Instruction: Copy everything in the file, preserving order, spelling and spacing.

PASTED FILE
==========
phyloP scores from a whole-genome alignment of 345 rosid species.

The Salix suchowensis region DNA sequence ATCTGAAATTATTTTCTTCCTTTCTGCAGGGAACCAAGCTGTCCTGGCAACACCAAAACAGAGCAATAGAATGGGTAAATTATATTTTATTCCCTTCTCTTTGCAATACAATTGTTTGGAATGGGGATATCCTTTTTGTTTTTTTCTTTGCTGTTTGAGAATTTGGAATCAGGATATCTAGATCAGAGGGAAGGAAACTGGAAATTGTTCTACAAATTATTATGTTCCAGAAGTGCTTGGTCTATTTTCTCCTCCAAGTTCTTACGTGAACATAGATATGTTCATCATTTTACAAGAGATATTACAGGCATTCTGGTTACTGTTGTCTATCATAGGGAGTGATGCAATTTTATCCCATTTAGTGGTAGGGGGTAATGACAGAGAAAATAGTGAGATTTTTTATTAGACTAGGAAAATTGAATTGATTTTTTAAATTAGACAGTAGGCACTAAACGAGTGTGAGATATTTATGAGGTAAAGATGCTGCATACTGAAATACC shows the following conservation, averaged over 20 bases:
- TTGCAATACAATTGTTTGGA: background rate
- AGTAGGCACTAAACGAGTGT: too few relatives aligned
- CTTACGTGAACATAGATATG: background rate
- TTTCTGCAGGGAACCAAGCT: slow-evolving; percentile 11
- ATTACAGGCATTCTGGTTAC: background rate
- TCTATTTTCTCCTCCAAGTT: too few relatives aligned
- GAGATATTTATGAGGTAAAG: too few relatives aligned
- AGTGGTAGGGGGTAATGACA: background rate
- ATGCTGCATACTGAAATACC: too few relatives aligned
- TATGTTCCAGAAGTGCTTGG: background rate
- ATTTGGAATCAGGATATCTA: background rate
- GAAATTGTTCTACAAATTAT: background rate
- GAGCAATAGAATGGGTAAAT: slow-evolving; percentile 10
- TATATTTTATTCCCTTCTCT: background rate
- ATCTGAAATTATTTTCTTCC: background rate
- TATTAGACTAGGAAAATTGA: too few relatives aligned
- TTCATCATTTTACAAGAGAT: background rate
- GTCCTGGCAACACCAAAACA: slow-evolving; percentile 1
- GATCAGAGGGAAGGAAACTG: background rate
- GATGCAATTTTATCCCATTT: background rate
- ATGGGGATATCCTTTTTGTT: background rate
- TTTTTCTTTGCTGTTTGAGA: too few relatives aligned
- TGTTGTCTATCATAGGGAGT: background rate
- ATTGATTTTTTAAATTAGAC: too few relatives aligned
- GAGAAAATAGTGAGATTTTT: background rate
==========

phyloP scores from a whole-genome alignment of 345 rosid species.

The Salix suchowensis region DNA sequence ATCTGAAATTATTTTCTTCCTTTCTGCAGGGAACCAAGCTGTCCTGGCAACACCAAAACAGAGCAATAGAATGGGTAAATTATATTTTATTCCCTTCTCTTTGCAATACAATTGTTTGGAATGGGGATATCCTTTTTGTTTTTTTCTTTGCTGTTTGAGAATTTGGAATCAGGATATCTAGATCAGAGGGAAGGAAACTGGAAATTGTTCTACAAATTATTATGTTCCAGAAGTGCTTGGTCTATTTTCTCCTCCAAGTTCTTACGTGAACATAGATATGTTCATCATTTTACAAGAGATATTACAGGCATTCTGGTTACTGTTGTCTATCATAGGGAGTGATGCAATTTTATCCCATTTAGTGGTAGGGGGTAATGACAGAGAAAATAGTGAGATTTTTTATTAGACTAGGAAAATTGAATTGATTTTTTAAATTAGACAGTAGGCACTAAACGAGTGTGAGATATTTATGAGGTAAAGATGCTGCATACTGAAATACC shows the following conservation, averaged over 20 bases:
- TTGCAATACAATTGTTTGGA: background rate
- AGTAGGCACTAAACGAGTGT: too few relatives aligned
- CTTACGTGAACATAGATATG: background rate
- TTTCTGCAGGGAACCAAGCT: slow-evolving; percentile 11
- ATTACAGGCATTCTGGTTAC: background rate
- TCTATTTTCTCCTCCAAGTT: too few relatives aligned
- GAGATATTTATGAGGTAAAG: too few relatives aligned
- AGTGGTAGGGGGTAATGACA: background rate
- ATGCTGCATACTGAAATACC: too few relatives aligned
- TATGTTCCAGAAGTGCTTGG: background rate
- ATTTGGAATCAGGATATCTA: background rate
- GAAATTGTTCTACAAATTAT: background rate
- GAGCAATAGAATGGGTAAAT: slow-evolving; percentile 10
- TATATTTTATTCCCTTCTCT: background rate
- ATCTGAAATTATTTTCTTCC: background rate
- TATTAGACTAGGAAAATTGA: too few relatives aligned
- TTCATCATTTTACAAGAGAT: background rate
- GTCCTGGCAACACCAAAACA: slow-evolving; percentile 1
- GATCAGAGGGAAGGAAACTG: background rate
- GATGCAATTTTATCCCATTT: background rate
- ATGGGGATATCCTTTTTGTT: background rate
- TTTTTCTTTGCTGTTTGAGA: too few relatives aligned
- TGTTGTCTATCATAGGGAGT: background rate
- ATTGATTTTTTAAATTAGAC: too few relatives aligned
- GAGAAAATAGTGAGATTTTT: background rate